As for the Good Friday Agreement, that is less a constitutional matter than a political one. It promises to hand Sinn Fein a tool with which to pressure Westminster. Under the power-sharing agreement that followed the 1998 Good Friday deal, the UK government is supposed to be a neutral party brokering deals between the unionist and nationalist parties. Whatever arrangement the government strikes with the Democratic Unionist Party (DUP), if any, is bound to cause ructions in Ulster.

And then there is confidence and supply. In many ways this goes to the heart of the constitutional question of the government’s ability to stay in office. Confidence and supply is an arrangement under which another party, group of parties or individual MPs support the government on matters of confidence and budget votes.  A minority Tory government, even with an agreement with the DUP, is vulnerable to losing a confidence or supply vote in the Commons, probably precipitating a general election in which Brexit would loom large.

Count the days: any constitutional crisis that may occur is really an electoral crisis. We will be voting again sooner than you think.

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    Edited by Michael Prest

    3 Responses to “Constitutional wrangles make a new vote likelier”

    • I think Mr O’Brien, in his LBC show, may have exposed the problem the Tories really face now. They know that their dream of being able to blackmail the EU into a sweet deal is a non-starter, and have now to face the reality that even a good deal may be disasterous for the economy. This is why they are content to keep Mrs May at No. 10, none of their “big beast” Brexiteers wants to be in a position of responsibility when it all unravels. They know the public will hold those responsible to account, and that it will not be pleasant, so they hold back, dig themselves in and keep their heads down.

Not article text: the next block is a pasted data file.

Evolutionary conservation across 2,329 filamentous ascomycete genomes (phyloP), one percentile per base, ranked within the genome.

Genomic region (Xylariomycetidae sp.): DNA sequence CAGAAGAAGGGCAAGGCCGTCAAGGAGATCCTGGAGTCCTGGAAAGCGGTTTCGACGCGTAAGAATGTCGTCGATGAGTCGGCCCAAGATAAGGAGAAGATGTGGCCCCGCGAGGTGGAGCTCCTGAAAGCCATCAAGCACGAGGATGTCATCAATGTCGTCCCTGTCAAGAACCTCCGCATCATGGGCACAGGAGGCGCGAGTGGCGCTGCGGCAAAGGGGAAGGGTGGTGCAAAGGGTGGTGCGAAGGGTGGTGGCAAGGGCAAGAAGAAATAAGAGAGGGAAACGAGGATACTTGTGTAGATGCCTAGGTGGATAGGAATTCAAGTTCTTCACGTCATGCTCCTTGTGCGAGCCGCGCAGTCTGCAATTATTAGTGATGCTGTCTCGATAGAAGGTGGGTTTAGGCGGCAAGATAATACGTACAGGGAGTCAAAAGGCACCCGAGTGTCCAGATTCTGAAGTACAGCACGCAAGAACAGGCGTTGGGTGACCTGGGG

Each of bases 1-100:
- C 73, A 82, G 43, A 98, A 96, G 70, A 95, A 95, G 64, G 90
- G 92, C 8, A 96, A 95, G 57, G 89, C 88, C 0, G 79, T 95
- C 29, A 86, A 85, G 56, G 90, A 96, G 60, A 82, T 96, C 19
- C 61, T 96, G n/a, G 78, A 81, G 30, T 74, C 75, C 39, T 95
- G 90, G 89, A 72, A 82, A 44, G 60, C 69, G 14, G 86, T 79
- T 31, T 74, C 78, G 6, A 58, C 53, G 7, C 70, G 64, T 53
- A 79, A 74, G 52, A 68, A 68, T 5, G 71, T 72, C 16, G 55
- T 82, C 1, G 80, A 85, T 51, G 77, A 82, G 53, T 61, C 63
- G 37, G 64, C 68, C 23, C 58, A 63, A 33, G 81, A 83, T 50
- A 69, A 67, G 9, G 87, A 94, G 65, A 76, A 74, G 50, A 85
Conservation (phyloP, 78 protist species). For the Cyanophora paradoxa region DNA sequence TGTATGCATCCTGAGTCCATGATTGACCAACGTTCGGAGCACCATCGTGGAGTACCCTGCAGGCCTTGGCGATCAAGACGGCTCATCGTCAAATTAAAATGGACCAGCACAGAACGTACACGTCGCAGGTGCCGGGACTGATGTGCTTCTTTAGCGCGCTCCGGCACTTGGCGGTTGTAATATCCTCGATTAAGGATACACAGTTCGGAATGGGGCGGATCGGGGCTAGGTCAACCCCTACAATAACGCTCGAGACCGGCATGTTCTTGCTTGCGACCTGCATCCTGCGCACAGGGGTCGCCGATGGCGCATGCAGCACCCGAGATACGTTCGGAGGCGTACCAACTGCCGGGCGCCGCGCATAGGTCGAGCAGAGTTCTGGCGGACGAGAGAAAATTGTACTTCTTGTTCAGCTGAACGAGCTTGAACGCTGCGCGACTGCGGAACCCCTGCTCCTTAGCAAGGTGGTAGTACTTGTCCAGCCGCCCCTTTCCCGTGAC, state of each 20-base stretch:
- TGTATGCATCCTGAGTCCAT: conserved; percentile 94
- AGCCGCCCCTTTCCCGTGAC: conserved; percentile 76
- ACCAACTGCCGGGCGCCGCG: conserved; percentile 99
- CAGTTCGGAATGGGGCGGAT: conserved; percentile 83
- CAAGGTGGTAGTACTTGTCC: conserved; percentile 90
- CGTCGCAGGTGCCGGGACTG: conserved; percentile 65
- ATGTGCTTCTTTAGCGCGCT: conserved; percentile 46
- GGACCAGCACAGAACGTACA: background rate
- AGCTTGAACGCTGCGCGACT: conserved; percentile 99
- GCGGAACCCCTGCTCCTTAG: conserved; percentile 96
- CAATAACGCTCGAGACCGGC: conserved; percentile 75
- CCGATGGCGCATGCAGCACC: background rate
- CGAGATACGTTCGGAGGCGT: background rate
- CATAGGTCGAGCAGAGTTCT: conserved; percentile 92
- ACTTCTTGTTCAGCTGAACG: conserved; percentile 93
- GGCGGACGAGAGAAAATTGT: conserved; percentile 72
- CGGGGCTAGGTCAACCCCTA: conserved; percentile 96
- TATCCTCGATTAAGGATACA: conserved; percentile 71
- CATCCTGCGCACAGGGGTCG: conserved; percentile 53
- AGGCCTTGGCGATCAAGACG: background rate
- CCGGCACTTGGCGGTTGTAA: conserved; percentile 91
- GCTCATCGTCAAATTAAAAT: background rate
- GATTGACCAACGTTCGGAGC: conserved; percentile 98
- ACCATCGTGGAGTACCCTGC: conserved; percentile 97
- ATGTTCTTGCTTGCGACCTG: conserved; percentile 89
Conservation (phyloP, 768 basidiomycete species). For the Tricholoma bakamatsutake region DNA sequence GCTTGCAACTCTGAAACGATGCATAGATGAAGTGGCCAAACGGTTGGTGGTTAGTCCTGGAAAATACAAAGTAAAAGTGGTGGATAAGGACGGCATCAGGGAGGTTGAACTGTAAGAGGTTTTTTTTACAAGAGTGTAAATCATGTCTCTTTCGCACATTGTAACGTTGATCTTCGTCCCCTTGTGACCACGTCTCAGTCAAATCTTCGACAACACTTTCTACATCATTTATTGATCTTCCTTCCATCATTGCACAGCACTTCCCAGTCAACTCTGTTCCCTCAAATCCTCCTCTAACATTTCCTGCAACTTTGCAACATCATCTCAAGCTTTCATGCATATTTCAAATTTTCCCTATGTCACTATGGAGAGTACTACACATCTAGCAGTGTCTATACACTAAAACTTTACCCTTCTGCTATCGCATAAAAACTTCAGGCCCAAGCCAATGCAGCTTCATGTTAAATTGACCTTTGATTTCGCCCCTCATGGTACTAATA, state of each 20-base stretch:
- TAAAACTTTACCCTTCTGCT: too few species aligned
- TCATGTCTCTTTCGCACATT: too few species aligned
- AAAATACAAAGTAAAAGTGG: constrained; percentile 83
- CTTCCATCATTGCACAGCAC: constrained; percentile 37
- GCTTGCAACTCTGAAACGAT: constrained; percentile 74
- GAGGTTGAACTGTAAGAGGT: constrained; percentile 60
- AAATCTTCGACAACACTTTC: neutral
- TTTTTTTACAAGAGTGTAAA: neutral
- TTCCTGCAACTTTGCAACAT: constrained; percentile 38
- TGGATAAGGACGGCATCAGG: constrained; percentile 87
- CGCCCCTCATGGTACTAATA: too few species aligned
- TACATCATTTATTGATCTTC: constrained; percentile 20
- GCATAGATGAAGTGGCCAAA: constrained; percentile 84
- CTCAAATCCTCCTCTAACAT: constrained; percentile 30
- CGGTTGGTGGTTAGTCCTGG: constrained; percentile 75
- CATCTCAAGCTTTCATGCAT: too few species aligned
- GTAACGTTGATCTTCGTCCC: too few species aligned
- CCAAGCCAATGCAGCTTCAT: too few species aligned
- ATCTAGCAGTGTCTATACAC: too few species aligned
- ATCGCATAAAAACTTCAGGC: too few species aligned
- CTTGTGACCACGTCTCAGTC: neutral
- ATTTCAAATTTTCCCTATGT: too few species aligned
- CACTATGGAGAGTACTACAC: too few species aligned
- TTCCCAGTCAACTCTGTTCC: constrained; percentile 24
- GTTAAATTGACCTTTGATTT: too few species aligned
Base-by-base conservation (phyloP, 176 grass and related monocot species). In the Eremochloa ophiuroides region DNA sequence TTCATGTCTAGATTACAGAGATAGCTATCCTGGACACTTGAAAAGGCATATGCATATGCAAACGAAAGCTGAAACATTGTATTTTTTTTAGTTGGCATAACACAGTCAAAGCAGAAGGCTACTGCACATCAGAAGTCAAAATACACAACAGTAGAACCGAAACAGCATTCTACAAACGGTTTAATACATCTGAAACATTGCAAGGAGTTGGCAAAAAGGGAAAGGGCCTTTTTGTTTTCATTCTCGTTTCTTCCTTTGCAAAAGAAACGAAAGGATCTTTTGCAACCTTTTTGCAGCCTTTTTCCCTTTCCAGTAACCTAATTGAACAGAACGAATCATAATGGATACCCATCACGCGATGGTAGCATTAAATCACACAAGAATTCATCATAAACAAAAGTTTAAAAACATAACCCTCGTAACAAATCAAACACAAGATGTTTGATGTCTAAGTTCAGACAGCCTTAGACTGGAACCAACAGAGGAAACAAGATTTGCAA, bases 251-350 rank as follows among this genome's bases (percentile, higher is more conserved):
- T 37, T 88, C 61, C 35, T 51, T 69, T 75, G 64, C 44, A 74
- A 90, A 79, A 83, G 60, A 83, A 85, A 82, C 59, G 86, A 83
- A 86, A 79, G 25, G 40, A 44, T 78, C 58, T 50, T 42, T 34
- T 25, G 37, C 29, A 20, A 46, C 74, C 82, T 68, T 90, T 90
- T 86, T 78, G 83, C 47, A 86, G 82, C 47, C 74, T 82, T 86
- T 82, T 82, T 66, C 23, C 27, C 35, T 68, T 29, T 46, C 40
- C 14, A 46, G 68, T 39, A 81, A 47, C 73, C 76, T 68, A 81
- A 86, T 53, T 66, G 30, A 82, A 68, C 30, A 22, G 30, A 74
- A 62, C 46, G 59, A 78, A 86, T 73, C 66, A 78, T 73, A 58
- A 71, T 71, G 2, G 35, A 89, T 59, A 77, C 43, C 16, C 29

On a separate point, we, the remainders, have to stop allowing the Brexiters to frame the debate. We need to take the advice of the UC Berkeley professor seriously, and stop talking about “taxes/taxpayers/regulation” and turn it into being about “investment/services buyers/protections”. It’s a different way of seeing the same thing, but our taxes are an “investment” in the vital elements that make up a successful country/nation. We “purchase” or “pay forward” for our pensions, social security, police, fire, ambulance, and other services, and the vast bulk of regulations are there to protect us from exploitation, abuse, unfair treatment or dangerous practices, such as that seen at Grenfell House. They are not burdens, restrictions, or limiting our freedom.

      Time to change the debate, the Tories and their tame media moguls have for far too long been allowed to frame the EU and the debates about tax, services and protections in an altogether far too negative manner.

    • I think that the Good Friday Agreement is an international treaty and is covered by the VCLT. This makes it legally enforceable at the ICJ. That makes it a bit more than a political settlement.

    • Whether it is another GE or a new EU Ref you Brits have passed the point of no return. Both will be of no significance to the Continent! 😲